May 2, 2019Georgia assesses impact of USMCA on small fruit, vegetable industry
The University of Georgia (UGA) recently released a Policy Brief on The Economic Impact of the United States Mexico and Canada Agreement (USMCA) on Georgia’s Small Fruit and Vegetable Industries. Click here to view the full report.
According to a news release, Georgia Fruit & Vegetable Growers Association (GFVGA) leaders and growers have long known USMCA as written would be devastating to the fruit and vegetable industry in Georgia, but this study provides substantial evidence to share with our legislators.
GFVGA has released the following statement regarding the study and the continuing need for the administration and the state’s Congressional leadership to work together to find an acceptable solution to prevent the devastating forecast of this report.
“While the Administration tried to include seasonal and perishable provisions in the United States Mexico and Canada Agreement (USMCA) trade agreement to protect U.S. fruit and vegetable growers from unfair trade practices in Mexico, they were unsuccessful.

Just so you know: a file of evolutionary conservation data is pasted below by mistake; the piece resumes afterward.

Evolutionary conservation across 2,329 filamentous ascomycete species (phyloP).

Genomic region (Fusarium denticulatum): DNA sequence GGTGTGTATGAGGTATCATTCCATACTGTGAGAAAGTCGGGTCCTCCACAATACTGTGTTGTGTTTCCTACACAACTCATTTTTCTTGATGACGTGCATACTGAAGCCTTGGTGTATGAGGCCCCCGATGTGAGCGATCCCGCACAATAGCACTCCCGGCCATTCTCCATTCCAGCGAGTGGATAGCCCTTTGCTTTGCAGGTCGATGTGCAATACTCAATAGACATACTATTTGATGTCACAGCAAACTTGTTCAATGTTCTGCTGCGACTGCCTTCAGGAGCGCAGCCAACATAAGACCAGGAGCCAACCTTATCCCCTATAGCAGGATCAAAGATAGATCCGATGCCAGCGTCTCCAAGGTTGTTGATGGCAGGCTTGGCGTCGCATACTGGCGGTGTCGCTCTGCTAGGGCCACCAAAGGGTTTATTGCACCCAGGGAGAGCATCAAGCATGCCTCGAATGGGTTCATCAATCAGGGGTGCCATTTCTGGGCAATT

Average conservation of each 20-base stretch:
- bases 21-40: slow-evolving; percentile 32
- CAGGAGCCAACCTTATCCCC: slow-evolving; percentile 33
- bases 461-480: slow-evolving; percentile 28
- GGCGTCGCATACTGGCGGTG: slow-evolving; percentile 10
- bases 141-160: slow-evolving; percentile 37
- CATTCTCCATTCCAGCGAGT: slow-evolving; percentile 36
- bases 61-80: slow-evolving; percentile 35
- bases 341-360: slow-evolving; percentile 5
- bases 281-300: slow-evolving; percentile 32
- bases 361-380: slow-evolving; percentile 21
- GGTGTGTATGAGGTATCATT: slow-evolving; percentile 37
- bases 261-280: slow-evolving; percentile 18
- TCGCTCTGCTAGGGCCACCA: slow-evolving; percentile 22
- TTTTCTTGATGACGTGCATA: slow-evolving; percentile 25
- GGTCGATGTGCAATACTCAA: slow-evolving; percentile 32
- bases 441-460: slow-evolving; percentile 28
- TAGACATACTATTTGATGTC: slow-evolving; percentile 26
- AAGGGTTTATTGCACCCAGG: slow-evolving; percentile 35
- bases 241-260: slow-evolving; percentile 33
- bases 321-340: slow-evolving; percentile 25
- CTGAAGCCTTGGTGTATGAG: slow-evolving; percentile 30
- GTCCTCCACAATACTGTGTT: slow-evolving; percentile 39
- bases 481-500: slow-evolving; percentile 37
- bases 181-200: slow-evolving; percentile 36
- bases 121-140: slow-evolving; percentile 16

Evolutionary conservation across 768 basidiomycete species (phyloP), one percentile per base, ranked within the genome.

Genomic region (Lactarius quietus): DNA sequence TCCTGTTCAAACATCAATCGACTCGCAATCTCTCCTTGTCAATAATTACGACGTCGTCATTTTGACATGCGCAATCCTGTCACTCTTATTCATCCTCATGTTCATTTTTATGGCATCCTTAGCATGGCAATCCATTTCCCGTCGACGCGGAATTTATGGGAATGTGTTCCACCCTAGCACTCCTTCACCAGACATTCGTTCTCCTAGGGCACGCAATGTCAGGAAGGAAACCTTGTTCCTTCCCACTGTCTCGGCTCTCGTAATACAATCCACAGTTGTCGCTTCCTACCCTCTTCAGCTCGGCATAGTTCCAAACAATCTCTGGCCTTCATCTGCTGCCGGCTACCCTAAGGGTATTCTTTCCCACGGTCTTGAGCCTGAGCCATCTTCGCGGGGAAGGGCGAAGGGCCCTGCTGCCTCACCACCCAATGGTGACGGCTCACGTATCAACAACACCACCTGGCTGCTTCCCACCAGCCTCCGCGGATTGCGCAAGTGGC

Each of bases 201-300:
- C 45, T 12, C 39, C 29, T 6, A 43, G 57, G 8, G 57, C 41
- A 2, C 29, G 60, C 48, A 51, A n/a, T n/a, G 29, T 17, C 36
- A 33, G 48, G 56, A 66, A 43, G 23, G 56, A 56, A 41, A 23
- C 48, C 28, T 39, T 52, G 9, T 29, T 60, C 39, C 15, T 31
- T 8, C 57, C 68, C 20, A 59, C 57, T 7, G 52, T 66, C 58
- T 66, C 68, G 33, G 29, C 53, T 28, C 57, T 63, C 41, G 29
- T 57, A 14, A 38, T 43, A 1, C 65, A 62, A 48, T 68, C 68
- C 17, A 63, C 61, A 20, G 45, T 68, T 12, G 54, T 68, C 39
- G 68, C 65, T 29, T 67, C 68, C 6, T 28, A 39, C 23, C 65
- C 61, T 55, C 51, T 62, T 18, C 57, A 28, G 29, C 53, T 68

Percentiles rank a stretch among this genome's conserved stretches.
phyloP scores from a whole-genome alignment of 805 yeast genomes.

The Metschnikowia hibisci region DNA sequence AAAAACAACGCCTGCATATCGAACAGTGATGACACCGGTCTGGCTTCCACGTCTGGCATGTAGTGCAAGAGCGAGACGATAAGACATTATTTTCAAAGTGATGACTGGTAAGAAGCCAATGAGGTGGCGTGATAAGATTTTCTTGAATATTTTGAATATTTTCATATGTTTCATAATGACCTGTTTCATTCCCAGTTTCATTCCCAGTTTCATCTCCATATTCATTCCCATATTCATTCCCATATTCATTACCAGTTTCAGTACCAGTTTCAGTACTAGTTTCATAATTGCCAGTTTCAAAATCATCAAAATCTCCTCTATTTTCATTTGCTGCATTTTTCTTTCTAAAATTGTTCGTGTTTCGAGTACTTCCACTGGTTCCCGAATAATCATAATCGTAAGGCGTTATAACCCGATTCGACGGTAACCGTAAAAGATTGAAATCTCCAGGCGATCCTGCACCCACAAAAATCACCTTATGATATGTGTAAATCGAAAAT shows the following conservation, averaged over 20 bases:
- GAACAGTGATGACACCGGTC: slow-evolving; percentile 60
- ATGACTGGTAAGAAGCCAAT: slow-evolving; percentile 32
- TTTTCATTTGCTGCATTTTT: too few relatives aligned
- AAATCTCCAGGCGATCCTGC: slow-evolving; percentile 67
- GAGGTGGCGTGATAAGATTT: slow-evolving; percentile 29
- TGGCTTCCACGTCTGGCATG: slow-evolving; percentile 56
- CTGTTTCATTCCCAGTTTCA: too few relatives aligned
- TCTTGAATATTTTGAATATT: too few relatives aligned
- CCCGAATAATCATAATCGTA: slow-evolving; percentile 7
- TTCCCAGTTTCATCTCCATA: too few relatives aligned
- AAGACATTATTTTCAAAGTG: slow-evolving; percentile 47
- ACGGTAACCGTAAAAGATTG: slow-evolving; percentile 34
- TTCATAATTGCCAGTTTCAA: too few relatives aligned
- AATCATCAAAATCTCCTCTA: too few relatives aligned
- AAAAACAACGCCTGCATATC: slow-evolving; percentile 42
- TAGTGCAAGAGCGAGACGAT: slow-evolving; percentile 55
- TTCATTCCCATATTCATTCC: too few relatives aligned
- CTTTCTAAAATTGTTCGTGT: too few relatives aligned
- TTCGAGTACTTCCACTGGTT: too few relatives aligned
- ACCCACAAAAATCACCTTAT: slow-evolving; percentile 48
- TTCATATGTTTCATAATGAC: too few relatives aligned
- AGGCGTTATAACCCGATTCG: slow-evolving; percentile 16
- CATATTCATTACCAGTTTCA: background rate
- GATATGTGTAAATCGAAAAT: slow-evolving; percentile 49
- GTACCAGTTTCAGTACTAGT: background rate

The University of Georgia (UGA) Impact Study clearly documents the effect the North American Free Trade Agreement (NAFTA) has had on the southeastern fruit and vegetable industry and projects the catastrophic impact USMCA will have, not only on our growers, but also on Georgia’s rural communities without a credible solution.
The conclusions of this study vividly state the economic losses to Georgia’s blueberry and vegetable industries will be considerable.
- The state is on track to lose nearly one billion dollars in annual economic output and over 8,000 jobs…
- In some rural communities (Clinch and Echols counties) the income losses to the county’s economy will be over 40%… economic damage on the scale of the Great Depression.
- In several other rural communities (Appling, Brooks, Colquitt and Decatur) the percentage drop in county incomes is in the range of 2 to 5%, equivalent to an economic recession.
The Georgia Fruit and Vegetable Growers Association (GFVGA) calls on the Administration and our congressional leaders to work together to find an acceptable solution to prevent the devastation forecast in this report if USMCA is approved without effective trade relief. Family fruit and vegetable farms in the southeast that have operated for generations must have a solution that provides relief from Mexico’s unfair trading practices. Without effective relief, farm operations will be forced to shut down as projected in this Impact Study.”